N-acetylcysteine, or NAC is an amino acid that is crucial in the formation of the body’s internal master antioxidant, glutathione. Glutathione neutralizes free radicals in the body. Disease occurs when the number of free radicals becomes too great in relation to the number of antioxidants that can keep them at bay.
Because NAC contributes to glutathione production and activity, it’s very important for the body’s detoxification process. In fact, doctors administer NAC intravenously to patients given large doses of acetaminophen in order to prevent kidney or liver damage.
A new study published in Environmental Science and Pollution Research suggests that NAC may also help prevent liver toxicity caused by the herbicide, glyphosate, which is the main active ingredient in the world’s best-selling brand of weed killer, Roundup, created by the Monsanto Corporation.
“Glyphosate is the most commonly used herbicide that presents many hazards to the environment and living organisms,” reads the introduction of the study abstract. The researchers examined the toxic effects of glyphosate on rats and the ability of NAC to lessen glyphosate’s toxicity load.
The rats who were fed with glyphosate experienced higher than normal cellular death markers as well as those associated with oxidative stress. In addition, the glyphosate-administered rats’ antioxidant capacity was significantly lowered.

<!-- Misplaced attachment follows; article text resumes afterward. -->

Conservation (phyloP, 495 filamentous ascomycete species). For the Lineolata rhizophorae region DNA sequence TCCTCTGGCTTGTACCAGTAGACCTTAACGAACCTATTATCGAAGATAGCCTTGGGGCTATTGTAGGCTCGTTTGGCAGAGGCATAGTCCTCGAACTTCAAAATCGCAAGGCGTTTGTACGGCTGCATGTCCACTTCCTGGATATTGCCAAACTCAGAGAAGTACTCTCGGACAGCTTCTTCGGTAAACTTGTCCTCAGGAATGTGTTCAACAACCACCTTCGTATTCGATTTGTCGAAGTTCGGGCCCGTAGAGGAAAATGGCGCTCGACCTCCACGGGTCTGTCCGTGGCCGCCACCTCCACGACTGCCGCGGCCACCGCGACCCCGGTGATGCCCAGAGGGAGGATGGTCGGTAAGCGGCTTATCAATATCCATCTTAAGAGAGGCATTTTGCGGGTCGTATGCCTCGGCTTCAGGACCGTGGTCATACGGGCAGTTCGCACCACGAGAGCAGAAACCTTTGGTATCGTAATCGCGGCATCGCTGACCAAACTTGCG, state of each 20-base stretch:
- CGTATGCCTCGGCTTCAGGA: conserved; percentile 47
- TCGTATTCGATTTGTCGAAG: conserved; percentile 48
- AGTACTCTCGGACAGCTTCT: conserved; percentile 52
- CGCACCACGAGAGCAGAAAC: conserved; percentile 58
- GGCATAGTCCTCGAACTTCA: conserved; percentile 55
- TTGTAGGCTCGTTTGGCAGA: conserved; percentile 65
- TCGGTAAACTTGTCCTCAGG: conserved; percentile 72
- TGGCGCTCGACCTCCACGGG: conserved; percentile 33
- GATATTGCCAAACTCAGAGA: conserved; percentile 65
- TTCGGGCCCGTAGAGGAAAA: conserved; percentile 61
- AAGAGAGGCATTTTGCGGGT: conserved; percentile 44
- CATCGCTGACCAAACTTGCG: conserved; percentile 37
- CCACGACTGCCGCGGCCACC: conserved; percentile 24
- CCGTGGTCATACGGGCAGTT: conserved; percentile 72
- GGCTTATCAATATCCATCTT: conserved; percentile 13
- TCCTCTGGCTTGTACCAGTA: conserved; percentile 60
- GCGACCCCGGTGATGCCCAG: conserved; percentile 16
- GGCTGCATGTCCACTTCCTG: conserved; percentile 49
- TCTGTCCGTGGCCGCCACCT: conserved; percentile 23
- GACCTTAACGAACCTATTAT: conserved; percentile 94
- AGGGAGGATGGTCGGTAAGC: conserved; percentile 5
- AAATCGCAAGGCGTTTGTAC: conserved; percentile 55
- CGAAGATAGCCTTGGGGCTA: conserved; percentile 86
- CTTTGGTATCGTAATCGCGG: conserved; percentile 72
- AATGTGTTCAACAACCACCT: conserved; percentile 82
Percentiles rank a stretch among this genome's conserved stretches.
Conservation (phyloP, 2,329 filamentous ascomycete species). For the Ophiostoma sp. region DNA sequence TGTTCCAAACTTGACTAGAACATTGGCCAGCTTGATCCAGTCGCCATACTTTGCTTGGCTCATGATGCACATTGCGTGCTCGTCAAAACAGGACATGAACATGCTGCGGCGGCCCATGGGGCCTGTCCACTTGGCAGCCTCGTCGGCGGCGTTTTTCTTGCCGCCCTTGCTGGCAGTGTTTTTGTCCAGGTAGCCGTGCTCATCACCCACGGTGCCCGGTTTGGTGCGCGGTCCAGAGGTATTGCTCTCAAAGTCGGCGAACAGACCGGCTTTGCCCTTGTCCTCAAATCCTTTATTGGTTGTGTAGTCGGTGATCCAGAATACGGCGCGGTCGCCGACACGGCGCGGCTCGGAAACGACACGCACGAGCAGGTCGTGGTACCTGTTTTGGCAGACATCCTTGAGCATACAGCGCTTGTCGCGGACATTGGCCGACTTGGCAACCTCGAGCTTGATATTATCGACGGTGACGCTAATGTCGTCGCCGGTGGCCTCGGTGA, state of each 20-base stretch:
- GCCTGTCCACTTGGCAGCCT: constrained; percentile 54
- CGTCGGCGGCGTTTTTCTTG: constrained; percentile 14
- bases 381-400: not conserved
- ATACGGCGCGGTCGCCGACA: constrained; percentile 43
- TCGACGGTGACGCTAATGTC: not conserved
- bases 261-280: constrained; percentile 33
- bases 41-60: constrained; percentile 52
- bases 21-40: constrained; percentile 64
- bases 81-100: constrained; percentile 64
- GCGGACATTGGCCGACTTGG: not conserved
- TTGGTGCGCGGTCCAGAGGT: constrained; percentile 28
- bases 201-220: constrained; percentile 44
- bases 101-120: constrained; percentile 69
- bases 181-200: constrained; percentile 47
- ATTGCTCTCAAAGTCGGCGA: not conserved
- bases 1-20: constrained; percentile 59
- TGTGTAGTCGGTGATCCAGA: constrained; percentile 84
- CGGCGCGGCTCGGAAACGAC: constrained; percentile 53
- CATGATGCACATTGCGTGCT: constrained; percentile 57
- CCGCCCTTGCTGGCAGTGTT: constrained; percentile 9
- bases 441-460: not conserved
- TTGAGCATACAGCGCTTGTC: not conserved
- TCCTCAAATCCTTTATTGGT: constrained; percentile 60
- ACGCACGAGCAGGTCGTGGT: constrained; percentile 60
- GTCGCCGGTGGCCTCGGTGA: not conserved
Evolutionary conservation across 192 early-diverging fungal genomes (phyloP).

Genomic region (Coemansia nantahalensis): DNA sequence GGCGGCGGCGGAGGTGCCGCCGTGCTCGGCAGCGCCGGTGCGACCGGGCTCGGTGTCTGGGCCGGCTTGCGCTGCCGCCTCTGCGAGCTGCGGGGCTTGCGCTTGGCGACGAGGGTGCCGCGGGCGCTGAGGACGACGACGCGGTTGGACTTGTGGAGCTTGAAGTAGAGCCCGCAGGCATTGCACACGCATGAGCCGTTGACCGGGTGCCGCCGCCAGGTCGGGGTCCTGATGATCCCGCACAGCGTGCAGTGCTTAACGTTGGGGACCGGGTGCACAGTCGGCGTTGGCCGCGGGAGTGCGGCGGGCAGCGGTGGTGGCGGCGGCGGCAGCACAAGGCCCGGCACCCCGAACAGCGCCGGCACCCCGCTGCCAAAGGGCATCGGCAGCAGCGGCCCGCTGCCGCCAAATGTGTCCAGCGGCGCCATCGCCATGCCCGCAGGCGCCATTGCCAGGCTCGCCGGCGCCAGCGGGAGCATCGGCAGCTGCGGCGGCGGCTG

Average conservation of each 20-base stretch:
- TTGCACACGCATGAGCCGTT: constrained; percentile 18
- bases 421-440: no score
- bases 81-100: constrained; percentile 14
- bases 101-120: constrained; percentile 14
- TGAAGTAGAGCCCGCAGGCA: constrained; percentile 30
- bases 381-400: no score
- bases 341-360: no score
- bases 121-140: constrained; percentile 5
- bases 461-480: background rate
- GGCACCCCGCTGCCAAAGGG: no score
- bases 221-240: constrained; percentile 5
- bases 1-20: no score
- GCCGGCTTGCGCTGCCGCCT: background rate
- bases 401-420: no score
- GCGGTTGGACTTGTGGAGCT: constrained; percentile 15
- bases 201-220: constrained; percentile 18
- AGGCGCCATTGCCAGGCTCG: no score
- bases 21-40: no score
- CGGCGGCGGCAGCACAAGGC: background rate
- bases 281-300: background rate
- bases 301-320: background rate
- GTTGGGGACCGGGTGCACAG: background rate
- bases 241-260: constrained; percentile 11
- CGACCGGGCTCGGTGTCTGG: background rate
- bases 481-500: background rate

In comparison, the rats who were given NAC one hour before consuming glyphosate over the course of the six week study were found to have less oxidative stress and higher antioxidant markers.
“We concluded that NAC can ameliorate most of the adverse effects of [glyphosate] exposure through its antioxidant property and free radicals scavenging capacity,” the study co-authors concluded.
Best Sources of NAC
NAC is a semi-essential amino acid. Amino acids are the building blocks of protein. The human body consists of only 20 amino acids, 9 of which are essential, which must be obtained by the diet. The other 11 non-essential amino acids can be manufactured by the body without obtaining them from the diet. NAC is considered semi-essential because the body can make it from other amino acids yet some people may not eat enough foods that contain the precursors to it.
The best natural sources of NAC are protein-rich foods such as chicken, turkey, eggs, etc. But arguably, the most potent form of NAC, and the surefire way to make sure you’re consuming enough of it to fight free radicals is via supplement.
NAC for COVID Prevention or Treatment?
Several research studies show that NAC is beneficial for reducing mucus in the lungs and lessening the severity of COPD and acute respiratory distress syndrome (ARDS), the latter of which is characteristic of severe COVID-19.
Could NAC prove to be a viable COVID treatment? A study published last year in Therapeutics and Clinical Risk Management theorized that because NAC has antioxidant, anti-inflammatory and immune-modulating characteristics, it may prove beneficial in the treatment and prevention of SARS-Cov-2.
“N-acetylcysteine (NAC) is inexpensive, has very low toxicity, has been FDA approved for many years, and has the potential to improve therapeutic strategies for COVID-19,” the researchers concluded, adding, “NAC administered intravenously, orally, or inhaled, may suppress SARS-CoV-2 replication and may improve outcomes if used timely.”
And NAC, when used in combination with other antiviral agents, may dramatically reduce hospital admission rate, mechanical ventilation and mortality, the researchers wrote.